Some interesting news flow today related to the failure in Phase III of Inspire Pharmaceuticals cystic fibrosis drug denufosol tetrasodium. I'm particularly interested in how this might relate to the probability of success of Vertex 770 and 809 which are both due to report on Phase II trials in 2011. I'm a great believer that probabilities of success for drugs in FDA clinical trials need to be looked it in the context of a variety of factors other than just plucking an industry standard number out of the air. Why biotech analysts insist on pencilling in 50% for almost every phase III trial, is a mystery to me. I think one of the key factors is the class of drug, hence my concern for Vertex.
I've previously written about Vertex's pipeline here and also featured one of their drugs in an article about Rheumatoid Arthritis here. On balance, I think the Inspire news is a net positive for Vertex. It will remove a competitor who could have grabbed market share with a drug that works in a similar way in targeting the underlying cause. However, I think the mode of action is sufficiently different to not effect Vertex and the probability of success of 770 and 809.
New Drugs in Development for Cystic Fibrosis
Incidentally, Gilead Sciences had Cayston approved in 2010 for cystic fibrosis but it is an inhaled antibiotic therapy which acts on the pseudomanal infection in order to provide an increase in forced expiratory volume (FEV). Discovery Laboratories has recently reported good results with lucinactant in Phase IIa, but again this is drug targets mucus airway adhesion. In contrast, Inspire and Vertex's drugs target the underlying cause.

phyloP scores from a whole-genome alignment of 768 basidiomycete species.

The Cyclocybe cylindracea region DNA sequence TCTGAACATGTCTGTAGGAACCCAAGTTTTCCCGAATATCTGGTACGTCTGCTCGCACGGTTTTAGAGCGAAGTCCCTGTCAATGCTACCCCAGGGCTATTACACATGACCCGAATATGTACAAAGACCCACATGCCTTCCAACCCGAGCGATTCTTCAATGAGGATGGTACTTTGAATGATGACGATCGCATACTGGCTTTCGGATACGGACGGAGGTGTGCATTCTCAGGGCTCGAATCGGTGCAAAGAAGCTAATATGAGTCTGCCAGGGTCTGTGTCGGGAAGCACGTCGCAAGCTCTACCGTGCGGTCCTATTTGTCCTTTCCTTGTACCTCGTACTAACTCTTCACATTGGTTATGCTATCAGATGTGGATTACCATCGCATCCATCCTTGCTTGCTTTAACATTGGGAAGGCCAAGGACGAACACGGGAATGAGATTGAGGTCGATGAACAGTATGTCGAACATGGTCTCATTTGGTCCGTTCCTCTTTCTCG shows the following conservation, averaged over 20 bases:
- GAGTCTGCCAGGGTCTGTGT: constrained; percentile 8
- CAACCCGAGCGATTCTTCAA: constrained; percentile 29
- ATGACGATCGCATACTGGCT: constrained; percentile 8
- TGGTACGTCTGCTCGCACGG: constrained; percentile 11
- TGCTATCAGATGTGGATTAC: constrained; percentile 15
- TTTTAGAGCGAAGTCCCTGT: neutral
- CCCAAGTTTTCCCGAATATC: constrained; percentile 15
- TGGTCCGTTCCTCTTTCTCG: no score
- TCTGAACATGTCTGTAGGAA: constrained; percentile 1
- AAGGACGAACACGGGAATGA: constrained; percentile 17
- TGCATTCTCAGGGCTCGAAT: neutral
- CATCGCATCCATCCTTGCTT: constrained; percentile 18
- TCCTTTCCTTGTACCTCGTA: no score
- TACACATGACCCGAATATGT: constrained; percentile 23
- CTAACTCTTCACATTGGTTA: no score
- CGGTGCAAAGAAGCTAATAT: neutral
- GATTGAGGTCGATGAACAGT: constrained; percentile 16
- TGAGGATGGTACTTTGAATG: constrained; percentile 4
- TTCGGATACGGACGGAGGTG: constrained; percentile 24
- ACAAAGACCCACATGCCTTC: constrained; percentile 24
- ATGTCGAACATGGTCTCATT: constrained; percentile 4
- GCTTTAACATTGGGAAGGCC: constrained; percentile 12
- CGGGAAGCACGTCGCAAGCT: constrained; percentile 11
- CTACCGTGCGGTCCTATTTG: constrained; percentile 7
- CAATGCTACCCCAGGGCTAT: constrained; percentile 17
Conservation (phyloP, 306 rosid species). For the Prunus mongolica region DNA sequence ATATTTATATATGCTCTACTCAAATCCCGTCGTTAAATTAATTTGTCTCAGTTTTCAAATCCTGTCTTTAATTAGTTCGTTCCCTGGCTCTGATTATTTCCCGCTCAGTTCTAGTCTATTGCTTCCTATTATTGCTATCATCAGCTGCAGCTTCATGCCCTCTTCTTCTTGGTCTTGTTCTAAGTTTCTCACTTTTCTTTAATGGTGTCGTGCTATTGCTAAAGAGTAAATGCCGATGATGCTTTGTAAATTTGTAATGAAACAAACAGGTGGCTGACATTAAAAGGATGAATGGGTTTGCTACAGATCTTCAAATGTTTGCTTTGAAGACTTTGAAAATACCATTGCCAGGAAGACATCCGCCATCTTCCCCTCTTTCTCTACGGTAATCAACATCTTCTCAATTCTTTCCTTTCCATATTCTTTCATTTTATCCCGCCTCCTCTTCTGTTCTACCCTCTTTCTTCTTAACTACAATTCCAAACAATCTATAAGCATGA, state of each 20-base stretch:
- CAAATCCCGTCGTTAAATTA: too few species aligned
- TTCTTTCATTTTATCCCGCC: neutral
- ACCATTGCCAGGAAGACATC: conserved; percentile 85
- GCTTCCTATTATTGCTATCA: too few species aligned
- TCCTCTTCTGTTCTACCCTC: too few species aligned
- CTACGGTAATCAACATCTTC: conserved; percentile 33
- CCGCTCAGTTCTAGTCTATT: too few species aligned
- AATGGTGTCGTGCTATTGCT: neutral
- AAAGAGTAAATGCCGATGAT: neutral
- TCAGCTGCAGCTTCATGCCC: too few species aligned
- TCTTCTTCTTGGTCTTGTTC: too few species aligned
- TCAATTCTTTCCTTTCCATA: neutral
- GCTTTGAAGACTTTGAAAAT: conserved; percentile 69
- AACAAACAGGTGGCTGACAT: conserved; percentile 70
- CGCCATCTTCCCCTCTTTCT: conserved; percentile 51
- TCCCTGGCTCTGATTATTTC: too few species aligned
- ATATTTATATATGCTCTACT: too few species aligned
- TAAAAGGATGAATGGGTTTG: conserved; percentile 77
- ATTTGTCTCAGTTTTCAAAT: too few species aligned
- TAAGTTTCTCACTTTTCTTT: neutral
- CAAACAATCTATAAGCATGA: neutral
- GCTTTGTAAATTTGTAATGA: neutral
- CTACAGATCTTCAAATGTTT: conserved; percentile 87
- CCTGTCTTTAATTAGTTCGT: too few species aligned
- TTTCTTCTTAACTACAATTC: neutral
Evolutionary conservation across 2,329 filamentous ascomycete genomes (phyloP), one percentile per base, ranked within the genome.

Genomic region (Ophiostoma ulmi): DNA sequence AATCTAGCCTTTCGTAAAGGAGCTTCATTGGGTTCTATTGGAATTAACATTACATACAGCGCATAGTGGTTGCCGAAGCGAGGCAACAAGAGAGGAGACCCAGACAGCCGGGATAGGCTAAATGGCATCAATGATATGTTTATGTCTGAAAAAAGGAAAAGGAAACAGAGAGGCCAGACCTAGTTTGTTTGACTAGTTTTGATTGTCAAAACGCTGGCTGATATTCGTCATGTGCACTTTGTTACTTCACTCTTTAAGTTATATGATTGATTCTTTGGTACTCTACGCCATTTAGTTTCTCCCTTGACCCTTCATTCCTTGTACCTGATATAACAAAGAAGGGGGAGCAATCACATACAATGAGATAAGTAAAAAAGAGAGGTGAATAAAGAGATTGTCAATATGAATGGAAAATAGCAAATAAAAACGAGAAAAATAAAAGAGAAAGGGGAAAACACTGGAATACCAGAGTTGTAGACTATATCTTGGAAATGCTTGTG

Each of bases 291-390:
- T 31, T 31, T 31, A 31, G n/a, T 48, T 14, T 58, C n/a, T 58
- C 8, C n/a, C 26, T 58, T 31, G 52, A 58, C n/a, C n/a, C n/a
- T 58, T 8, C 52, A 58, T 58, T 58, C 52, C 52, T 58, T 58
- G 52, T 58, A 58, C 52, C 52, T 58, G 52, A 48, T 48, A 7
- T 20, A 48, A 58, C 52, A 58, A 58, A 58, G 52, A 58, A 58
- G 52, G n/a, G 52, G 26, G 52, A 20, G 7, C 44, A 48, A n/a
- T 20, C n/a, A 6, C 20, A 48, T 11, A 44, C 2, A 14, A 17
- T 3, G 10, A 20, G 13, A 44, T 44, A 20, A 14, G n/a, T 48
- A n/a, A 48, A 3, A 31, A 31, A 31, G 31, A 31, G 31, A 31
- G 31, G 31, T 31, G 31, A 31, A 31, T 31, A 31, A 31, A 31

In Cystic Fibrosis (CF) the basic problem is that the epithelial cells have a defect, which is caused by the production of faulty Cystic Fibrosis Transmembrane Regulator (CFTR). This defective CFTR causes poor ion flow across membranes. The result being that chloride outflow is restricted and sodium inflows are unrestrained. Eventually, this build up causes the heavy mucus that creates lung infections and damage. As noted above the Gilead Sciences and Discovery Labs act on the mucus build.
Inspire Pharmaceuticals Denufosol and Vertex 770 and 809
This drug acts on the underlying cause by trying to activate an alternative chloride pathway that is believed to be in the epithelial cells. Essentially, denufosol is a synthetically created version of uridine triphosphate (UTP) which is believed to be able to trigger the appropriate receptors in the epithelial cells, in order to create this alternate chloride pathway and clear the mucus.
However, Vertex 770 is different to denufosol in that it acts as on the CFTR protein itself. It is a CFTR potentiator which is aimed at increasing the function and efficacy of the CFTR proteins in ion transfer. Increasing chloride flow such action will obviously reduce mucus build up. Moreover, what makes Vertex 770 attractive is that it can also be used for cystic fibrosis in other organs such as the pancreas.
Conclusion on Vertex 770 & 809 Chance of Success
I don't think it is fair to reduce Vertex chances with 770/809 because of the denufosol failure. The denufosol results were surprising, as they had a very strong Phase II and more analysis needs to be made. However, if anything, I think it is a net positive for Vertex. A competitor drug has been taken out of the immediate running.
Vertex has 770 in Phase III for G551D Mutation. They could submit by year end 2011. This is shaping up to be an exciting year for Vertex.